It was called the trial of the century, but the century was young. Nevertheless, in 1913 when Leo Frank, the 29-year-old superintendent of an Atlanta pencil factory, was charged with the murder of 13-year-old employee Mary Phagan, national attention was riveted on the polarizing trial. On the flimsiest of evidence, Frank was found guilty and sentenced to hang. After Georgia governor John Slaton commuted Frank's death sentence — a courageous decision that ended Slaton's political career — vigilantes (including the state's former governor) kidnapped Leo Frank from prison and hanged him.
During the past century, these sensational events have been dramatized onscreen (They Won't Forget, The Murder of Mary Phagan) and fictionalized in print (David Mamet's The Old Religion). Then there is Parade, the ambitious 1998 musical with a score by composer/lyricist Jason Robert Brown and a script by Atlanta native Alfred Uhry (whose great uncle had owned the pencil factory). Brown and Uhry's grim account places the story into historical context. A prelude is set early in the Civil War as an idealistic young Confederate soldier in Georgia sings about defending "the old red hills of home." During this prelude a half-century passes; it is 1913. That same soldier, now a lame veteran, attends Atlanta's annual Confederate Memorial Day parade. Although the War of Northern Aggression remains a bitter memory, the townsfolk join with the veteran to proclaim, "We'll sing 'Dixie' once again." On this same sacred day, Phagan is murdered. The local establishment disdains the key suspect, Leo Frank, as a condescending Northern capitalist Jew, no better than the carpetbaggers who came to Georgia during Reconstruction to exploit Southern womanhood. (Mary and her coworkers earned pitifully meager wages.) Frank's inflammatory trial provides a cathartic opportunity for these defeated Georgians to whip themselves into the frenzy that was the Lost Cause.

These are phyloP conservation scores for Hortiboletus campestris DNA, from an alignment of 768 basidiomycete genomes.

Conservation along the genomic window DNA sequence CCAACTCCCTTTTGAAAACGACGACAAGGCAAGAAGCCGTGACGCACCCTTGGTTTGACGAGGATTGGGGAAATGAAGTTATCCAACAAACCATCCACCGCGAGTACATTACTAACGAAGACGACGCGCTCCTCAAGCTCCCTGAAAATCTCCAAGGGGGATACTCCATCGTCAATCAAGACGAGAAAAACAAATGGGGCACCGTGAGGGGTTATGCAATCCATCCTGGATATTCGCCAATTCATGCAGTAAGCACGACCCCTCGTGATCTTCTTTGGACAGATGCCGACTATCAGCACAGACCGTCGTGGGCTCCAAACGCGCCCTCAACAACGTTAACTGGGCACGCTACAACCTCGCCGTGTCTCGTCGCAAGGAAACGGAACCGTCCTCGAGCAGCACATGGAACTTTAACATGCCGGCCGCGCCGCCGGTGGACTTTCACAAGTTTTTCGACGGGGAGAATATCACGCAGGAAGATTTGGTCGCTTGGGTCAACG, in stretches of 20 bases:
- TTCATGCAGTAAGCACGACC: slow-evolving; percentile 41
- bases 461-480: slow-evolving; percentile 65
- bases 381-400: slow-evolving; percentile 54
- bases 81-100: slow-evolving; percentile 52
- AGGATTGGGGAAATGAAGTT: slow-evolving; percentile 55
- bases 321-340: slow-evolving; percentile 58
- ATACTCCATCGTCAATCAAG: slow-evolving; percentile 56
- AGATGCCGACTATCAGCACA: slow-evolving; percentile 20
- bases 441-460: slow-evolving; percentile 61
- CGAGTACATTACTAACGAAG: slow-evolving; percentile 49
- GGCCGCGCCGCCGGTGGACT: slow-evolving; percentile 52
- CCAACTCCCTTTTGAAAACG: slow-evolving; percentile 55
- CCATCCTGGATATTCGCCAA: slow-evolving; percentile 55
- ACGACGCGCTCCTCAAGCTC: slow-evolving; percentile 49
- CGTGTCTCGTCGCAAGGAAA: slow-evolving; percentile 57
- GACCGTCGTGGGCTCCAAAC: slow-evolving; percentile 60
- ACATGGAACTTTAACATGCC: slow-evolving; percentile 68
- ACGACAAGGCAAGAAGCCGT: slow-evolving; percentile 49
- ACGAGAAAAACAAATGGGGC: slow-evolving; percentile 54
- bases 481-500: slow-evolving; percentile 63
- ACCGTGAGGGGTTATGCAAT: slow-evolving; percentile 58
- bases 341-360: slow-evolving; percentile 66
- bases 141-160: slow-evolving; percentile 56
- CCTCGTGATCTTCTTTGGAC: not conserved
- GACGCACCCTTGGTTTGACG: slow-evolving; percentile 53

Although Brown and Uhry won Tony Awards for their work, the debut production of Parade closed after a mere 85 performances. Apparently people don't like spending money to be told that they are despicable; with the exception of Governor Slaton, there are few heroes in this sorry saga. Leo's wife Lucille displays a certain valiance, but even Leo is an often-arrogant victim. Yet despite a certain lack of empathy in the story, Parade's sheer audaciousness is thrilling; any sighting of this rarely seen musical is an event to be embraced.
All hail R-S Theatrics, a plucky little ensemble that delights in presenting the unusual. But how can this David of a company do justice to this Goliath of a musical? Under the inventive direction of Christina Rios, R-S wisely does not approach the show head-on. Rather, R-S has affected a tactical victory by mounting an end run that simply ignores the show's massive production challenges. This Parade is akin to a staged reading. The barest of sets; the most modest costumes. The story plays out in stark pools of light from lighting designer Nathan Schroeder.
Parade has been stripped to its essence, and that essence is the glorious music. Musical director Leah Luciano and her fearless band have a field day blasting their way through Brown's songs, rich in blues, bluegrass, ragtime, jazz, gospel. When Parade debuted in 1998, New York reviewers tended to overlook Brown's first-time score, probably because he was unknown. Here, that score is unearthed as a treasure trove of rediscovered gems.
Although Leo Frank is a somewhat remote protagonist, Pete Winfrey instills him with an appealing ingenuousness. The musical would have us believe that Leo and his wife Lucille, a native Georgian, were an ill-matched pair who grew to love each other through tragic adversity. Jennifer Theby-Quinn admirably evokes Lucile's resolve and spine. The two leads are supported by a hard-working cast of fifteen singing actors. The original New York staging sported 37 actors, but so what? This brash vest-pocket production reminds us of how much can be accomplished when enthusiasm trumps money. A little imagination — on both sides of the stage — can go a long way, even when the story being told on that stage is so infamously egregious that it stuns the imagination.